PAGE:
"A lot of parents had such a strong emotional connection to the school, that watching the potential of closing the school was emotionally draining and challenging and frustrating," Crosswinds parent and Woodbury resident Kelly DeBrine said. "The value of that school is so high in the hearts and minds of people that nothing could stop us from pushing forward."

EMID School Board decided to ask other education entities for proposals to take over the school and received offers from both District 833 and Perpich Center for Arts Education.

Whereas District 833 proposed changes to Crosswinds' curriculum, Perpich vowed to keep the curriculum the same.

"As a state agency we are responsible for arts education," said Sue Mackert, executive director of Perpich. "It really was our responsibility to step to the plate when EMID asked us to do so.

"It was a natural fit for our mission."

EMID ultimately turned over management of Crosswinds for one year to Perpich after lawmakers adjourned the legislative session without a decision on the school.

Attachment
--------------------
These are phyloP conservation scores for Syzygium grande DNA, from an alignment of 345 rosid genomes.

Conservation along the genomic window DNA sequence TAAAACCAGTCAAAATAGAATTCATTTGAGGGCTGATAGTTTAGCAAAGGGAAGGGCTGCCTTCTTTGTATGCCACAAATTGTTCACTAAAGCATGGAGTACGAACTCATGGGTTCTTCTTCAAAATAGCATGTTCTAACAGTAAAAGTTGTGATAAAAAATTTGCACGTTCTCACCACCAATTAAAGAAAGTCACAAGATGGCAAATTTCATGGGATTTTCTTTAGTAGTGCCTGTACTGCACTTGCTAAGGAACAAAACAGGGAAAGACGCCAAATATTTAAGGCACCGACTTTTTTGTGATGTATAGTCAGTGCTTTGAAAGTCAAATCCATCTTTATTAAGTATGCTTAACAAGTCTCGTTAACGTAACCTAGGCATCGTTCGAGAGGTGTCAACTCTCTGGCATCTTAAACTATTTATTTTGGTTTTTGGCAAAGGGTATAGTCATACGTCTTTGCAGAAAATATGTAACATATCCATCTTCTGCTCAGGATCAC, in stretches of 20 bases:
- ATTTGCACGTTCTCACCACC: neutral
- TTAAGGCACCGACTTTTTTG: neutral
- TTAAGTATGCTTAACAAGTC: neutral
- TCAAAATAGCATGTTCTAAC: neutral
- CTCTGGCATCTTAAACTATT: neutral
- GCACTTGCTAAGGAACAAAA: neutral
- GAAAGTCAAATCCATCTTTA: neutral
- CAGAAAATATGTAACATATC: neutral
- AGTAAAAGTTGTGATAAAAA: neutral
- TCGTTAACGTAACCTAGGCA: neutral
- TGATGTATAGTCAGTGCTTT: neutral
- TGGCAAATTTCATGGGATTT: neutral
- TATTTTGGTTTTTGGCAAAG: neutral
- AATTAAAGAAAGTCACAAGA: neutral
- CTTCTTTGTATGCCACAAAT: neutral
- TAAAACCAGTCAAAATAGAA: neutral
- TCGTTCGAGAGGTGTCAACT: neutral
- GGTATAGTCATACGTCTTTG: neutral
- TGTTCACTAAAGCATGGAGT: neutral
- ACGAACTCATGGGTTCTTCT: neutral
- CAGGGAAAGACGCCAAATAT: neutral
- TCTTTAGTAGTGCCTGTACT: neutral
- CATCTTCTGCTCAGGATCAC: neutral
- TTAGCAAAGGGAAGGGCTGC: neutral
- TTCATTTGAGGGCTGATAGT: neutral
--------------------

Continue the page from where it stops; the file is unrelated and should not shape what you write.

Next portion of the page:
"One of the reasons we were so passionate about Crosswinds was not only to maintain the passion of the school of intentional integration, but also it has a state asset to use it as a model for teaching teachers," Mackert said. "The school will be used as a wonderful incubator while we develop professional development for teachers."

There are no plans for Crosswinds to be a feeder program for Perpich's arts high school.

Continuing Crosswinds

Even though Crosswinds will now be under the governance of Perpich, the core focus and curriculum of Crosswinds will continue, Hines said.

"Our focus will still be on diversity with intentional integration through the curriculum focusing on the arts and sciences," she said, "but, our arts area will be enhanced."